Everything to Know about ‘the Brady Bunch’ House, the Second Most Photographed Home in USA
In August 2018, HGTV set out to match the interior of the Brady home with the set we came to know and love on the classic show.
Not everyone knew that the set used in the popular '70s show was miles away from the actual inside of the home shown on our screens for exterior shots. If we gave it a little thought though, we'd realize what was going on.
Facts about the real Brady house
For decades, the property at 11222 Dilling Street in Los Angeles was photographed by fans of the all-American family show. So much so, it is second only to the White House as the most photographed home in the nation.
"The Brady Bunch's" Robert Reed and Florence Henderson stand with Christopher Knight, Barry Williams, Mike Lookinland, Maureen McCormick, Eve Plumb, Susan Olsen, Henderson, Reed in a hotel lobby, circa 1969 | Photo: Getty Images
The house features an open concept and has just three bedrooms, two of which are master suites. It reportedly sits on 2,477 square feet, yet the total area of the land is 0.29 acres, a formidable size.
Inside, the colors and designs are reminiscent of the '70s — but that's about the only similarities it has with the sound stage where "The Brady Bunch" was actually filmed.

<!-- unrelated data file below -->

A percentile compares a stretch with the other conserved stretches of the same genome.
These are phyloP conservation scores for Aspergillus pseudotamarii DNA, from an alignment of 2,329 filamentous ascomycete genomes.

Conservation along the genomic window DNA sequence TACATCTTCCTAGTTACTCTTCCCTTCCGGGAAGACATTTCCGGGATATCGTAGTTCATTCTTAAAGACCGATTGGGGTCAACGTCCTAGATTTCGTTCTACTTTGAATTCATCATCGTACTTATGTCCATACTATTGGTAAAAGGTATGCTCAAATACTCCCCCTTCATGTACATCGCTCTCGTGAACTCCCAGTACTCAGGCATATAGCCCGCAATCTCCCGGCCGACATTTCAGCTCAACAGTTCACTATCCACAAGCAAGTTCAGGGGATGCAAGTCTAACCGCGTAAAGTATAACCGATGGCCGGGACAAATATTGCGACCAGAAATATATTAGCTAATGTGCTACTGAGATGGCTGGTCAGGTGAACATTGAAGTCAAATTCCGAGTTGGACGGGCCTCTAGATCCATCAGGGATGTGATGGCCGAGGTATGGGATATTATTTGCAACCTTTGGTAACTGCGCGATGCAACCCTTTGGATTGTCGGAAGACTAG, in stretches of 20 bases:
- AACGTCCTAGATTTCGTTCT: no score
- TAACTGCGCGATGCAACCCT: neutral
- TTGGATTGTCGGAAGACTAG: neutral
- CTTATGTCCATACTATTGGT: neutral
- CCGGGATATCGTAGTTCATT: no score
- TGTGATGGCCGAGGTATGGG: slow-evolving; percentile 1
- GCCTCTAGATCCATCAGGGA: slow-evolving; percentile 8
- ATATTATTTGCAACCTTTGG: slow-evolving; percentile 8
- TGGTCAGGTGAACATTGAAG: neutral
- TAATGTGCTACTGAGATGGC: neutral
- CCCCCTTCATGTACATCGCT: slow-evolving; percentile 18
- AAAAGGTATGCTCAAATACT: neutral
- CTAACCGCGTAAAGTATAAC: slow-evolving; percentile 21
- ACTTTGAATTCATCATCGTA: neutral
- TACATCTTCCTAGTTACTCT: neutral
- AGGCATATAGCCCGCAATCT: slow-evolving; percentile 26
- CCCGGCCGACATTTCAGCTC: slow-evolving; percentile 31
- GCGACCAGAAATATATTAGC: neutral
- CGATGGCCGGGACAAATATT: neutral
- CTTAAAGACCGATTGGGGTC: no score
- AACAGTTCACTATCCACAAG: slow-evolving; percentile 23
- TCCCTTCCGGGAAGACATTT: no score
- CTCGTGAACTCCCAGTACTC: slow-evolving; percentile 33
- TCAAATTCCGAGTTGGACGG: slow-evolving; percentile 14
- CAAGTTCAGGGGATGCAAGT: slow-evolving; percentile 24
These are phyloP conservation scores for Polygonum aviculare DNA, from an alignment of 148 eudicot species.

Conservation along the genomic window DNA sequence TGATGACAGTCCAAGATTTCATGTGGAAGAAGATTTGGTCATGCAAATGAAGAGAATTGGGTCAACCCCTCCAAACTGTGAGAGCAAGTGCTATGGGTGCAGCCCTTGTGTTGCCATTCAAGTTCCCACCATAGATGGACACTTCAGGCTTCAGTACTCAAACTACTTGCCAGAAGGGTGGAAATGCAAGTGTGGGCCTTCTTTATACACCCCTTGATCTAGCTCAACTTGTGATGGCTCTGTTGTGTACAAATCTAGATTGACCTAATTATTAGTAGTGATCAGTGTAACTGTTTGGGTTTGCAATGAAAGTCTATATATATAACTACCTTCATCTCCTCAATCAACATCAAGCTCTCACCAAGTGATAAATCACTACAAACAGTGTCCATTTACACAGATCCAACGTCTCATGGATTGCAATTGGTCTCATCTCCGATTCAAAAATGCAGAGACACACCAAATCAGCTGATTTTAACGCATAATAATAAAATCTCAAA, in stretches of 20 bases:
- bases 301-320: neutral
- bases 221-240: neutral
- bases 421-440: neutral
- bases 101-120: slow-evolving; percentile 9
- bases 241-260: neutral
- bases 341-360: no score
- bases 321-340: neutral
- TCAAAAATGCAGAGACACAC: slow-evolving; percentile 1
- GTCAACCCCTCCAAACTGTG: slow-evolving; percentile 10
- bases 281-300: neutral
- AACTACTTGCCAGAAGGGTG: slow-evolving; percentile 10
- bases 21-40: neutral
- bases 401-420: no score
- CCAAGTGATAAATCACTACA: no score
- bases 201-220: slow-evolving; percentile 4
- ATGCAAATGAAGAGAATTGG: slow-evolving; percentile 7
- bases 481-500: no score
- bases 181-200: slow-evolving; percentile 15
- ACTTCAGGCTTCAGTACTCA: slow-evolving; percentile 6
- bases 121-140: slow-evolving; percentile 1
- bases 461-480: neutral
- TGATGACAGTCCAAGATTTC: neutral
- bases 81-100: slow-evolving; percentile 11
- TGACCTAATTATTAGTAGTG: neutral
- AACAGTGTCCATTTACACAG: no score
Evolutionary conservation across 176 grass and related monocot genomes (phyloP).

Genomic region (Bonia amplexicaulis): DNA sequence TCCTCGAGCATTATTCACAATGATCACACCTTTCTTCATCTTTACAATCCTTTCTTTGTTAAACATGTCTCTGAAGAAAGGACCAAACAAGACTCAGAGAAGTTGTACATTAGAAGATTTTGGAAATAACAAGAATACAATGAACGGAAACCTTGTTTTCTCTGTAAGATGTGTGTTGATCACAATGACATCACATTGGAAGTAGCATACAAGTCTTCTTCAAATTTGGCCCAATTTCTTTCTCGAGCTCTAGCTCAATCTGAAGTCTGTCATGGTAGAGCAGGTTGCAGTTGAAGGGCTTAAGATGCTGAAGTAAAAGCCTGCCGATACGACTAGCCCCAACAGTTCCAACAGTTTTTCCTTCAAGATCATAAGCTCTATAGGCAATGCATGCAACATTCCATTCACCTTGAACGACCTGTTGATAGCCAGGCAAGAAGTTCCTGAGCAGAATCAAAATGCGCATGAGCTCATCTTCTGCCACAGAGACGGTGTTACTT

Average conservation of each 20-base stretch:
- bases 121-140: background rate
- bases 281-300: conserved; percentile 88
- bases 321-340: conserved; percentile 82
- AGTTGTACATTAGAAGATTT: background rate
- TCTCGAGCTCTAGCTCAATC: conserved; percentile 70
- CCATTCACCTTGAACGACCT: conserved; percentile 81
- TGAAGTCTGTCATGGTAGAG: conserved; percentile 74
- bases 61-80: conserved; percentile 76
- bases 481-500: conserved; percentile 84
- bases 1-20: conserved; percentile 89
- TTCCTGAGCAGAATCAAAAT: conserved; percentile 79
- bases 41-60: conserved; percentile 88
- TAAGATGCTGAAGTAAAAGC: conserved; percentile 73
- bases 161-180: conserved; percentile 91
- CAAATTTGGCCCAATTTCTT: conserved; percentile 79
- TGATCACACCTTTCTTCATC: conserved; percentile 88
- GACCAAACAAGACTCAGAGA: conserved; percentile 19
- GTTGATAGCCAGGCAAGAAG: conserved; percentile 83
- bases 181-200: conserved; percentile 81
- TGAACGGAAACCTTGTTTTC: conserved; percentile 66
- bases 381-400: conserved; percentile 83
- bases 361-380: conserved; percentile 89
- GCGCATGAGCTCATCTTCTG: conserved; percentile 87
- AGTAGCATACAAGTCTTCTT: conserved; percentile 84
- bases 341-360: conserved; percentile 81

It falls in line with the home's history. Built in 1959, the property aptly reflected the retro and patterned designs of its time, that is, before it was renovated this year.
Maureen McCormick, Susan Olsen, Christopher Knight, Eve Plumb, Barry Williams and Mike Lookinland pose with a cake in celebration of "The Brady Bunch's" 100th episode | Photo: Getty Images
HGTV paid millions for it
In mid to late 2018, a bidding war for the so-called "Brady home" began. Participants included HGTV and former cast member of "The Brady Bunch" Maureen McCormick.
In the end, HGTV came out victorious and bought the home through Douglas Elliman Real Estate for almost double the original asking price at $3.5 million.
"Property Brothers" stars Andrew Alfred Scott and Jonathan Scott would take the lead on the project titled "A Very Brady Renovation." It perfectly synced up with the show's 50th anniversary.
Robert Reed, Florence Henderson, Barry Williams, Maureen McCormick, Christopher Knight, Eve Plumb, Susan Olsen and Davis are led by Ann B. Davis on "The Brady Bunch in 1972 | Photo: Getty Images
HGTV stars helped with the renovations
Thankfully, the brothers did not have to work alone as they attempted to build an interior just like that of Stage 5 in Paramount Studios where "The Brady Bunch" was filmed.
Andrew and Jonathan are a Canadian duo, but the twins loved "The Brady Bunch" as much as any American. Thus, they set out to recreate the home with the help of their fellow realtors, designers, and renovators.
Karen E. Laine and daughter Mina Starsiak Hawk from "Good Bones" joined the clan, as did siblings Steve and Leanne Ford from "Restored by the Fords."
Jasmine Roth from "Hidden Potential" and Lara Spencer of "Flea Market Flip's also lent their skills to the projects. The crew would have to look at reruns of the show since they had no floor plans.